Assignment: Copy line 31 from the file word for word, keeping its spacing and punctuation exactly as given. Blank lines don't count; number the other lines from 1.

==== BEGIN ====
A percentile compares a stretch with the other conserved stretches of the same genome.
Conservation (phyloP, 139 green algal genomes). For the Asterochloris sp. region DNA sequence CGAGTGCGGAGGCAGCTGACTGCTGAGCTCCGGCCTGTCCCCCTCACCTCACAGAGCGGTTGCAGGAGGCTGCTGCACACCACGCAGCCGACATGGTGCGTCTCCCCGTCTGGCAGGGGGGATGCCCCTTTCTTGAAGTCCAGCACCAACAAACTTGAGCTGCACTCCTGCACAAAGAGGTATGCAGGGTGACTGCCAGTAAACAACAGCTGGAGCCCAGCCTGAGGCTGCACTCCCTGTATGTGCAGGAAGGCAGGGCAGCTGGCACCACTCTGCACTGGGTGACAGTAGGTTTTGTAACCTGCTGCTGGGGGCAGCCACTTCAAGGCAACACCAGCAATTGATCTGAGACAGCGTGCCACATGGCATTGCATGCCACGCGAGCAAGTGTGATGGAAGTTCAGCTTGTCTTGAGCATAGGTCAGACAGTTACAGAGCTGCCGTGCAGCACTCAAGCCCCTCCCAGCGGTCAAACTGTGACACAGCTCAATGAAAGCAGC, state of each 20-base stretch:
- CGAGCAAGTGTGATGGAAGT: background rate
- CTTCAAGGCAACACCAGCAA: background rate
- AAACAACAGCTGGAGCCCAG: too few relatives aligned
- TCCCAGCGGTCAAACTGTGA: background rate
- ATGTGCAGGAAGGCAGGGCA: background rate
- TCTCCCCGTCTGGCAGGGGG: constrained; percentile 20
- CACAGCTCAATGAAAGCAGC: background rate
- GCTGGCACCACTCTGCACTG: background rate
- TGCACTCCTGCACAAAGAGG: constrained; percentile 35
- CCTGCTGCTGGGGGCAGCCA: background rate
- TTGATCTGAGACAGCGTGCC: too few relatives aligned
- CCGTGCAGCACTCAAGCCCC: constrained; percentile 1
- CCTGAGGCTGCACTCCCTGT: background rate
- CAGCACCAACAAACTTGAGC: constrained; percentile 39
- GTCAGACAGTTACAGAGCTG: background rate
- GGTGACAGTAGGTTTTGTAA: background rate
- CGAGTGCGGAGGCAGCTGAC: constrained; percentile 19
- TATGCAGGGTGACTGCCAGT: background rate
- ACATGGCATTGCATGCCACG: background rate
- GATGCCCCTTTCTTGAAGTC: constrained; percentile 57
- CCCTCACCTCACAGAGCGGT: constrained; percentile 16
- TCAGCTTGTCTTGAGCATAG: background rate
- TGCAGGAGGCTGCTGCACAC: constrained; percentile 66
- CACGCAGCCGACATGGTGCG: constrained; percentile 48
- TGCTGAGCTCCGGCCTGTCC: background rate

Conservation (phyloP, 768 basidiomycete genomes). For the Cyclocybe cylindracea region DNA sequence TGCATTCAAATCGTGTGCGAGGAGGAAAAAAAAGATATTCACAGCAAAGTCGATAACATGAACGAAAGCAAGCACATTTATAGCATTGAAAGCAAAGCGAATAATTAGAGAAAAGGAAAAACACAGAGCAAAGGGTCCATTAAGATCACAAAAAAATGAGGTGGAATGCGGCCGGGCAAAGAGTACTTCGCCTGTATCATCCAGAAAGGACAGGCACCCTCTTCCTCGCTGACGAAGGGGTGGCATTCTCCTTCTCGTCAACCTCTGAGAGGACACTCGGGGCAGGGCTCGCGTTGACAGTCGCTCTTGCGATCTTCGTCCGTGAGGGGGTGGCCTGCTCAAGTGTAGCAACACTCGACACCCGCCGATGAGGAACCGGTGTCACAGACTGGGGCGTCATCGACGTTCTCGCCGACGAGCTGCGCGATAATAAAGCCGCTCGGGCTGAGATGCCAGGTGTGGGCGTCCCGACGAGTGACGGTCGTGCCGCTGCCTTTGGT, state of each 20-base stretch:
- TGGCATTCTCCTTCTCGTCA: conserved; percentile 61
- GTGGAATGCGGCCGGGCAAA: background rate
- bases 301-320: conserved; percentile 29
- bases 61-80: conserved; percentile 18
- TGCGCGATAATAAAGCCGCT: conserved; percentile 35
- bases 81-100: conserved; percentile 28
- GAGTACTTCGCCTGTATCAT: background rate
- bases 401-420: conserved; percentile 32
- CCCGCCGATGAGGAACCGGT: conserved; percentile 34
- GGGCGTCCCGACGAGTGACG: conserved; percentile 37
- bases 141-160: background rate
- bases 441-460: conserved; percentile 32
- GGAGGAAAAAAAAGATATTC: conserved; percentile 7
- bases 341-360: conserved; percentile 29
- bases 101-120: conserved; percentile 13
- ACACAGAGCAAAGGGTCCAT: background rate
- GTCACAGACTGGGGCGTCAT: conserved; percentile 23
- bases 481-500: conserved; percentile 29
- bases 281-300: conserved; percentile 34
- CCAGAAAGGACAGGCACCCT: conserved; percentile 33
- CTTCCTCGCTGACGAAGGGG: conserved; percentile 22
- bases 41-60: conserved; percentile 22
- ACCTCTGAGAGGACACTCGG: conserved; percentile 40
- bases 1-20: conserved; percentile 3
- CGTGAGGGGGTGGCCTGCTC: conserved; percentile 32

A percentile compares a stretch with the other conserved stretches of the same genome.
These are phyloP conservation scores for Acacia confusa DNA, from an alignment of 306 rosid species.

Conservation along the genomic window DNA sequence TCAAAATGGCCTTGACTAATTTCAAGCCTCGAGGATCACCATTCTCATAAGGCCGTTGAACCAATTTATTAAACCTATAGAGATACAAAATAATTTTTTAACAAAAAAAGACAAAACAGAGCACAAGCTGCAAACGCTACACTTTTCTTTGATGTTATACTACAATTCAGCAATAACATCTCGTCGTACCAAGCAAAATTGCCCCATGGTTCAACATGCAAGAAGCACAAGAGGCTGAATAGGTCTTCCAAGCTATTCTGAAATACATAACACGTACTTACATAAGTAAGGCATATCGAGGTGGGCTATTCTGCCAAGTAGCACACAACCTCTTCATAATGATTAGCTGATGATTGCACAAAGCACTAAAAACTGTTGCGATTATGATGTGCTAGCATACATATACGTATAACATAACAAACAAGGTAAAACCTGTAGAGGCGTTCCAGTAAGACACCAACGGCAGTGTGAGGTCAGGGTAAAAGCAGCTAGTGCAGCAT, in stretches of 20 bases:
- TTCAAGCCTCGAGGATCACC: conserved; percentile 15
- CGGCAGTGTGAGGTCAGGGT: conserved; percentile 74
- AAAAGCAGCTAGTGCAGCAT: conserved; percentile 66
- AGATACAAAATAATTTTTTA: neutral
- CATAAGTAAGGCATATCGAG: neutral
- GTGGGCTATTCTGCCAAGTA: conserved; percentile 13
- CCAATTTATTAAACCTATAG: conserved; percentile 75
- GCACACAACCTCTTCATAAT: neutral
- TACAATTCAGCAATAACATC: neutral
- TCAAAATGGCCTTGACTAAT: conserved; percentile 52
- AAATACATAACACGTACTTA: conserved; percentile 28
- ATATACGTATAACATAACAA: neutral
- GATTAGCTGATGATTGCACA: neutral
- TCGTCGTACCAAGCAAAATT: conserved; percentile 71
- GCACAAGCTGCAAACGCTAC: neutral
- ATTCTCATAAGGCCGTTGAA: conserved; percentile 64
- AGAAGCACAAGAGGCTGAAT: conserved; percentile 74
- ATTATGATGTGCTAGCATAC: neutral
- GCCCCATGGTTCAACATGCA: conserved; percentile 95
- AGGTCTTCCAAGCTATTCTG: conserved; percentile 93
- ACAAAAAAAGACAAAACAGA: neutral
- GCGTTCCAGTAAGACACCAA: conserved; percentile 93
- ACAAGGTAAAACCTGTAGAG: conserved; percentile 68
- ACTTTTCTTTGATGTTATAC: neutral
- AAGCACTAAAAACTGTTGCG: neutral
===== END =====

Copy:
- bases 301-320: conserved; percentile 29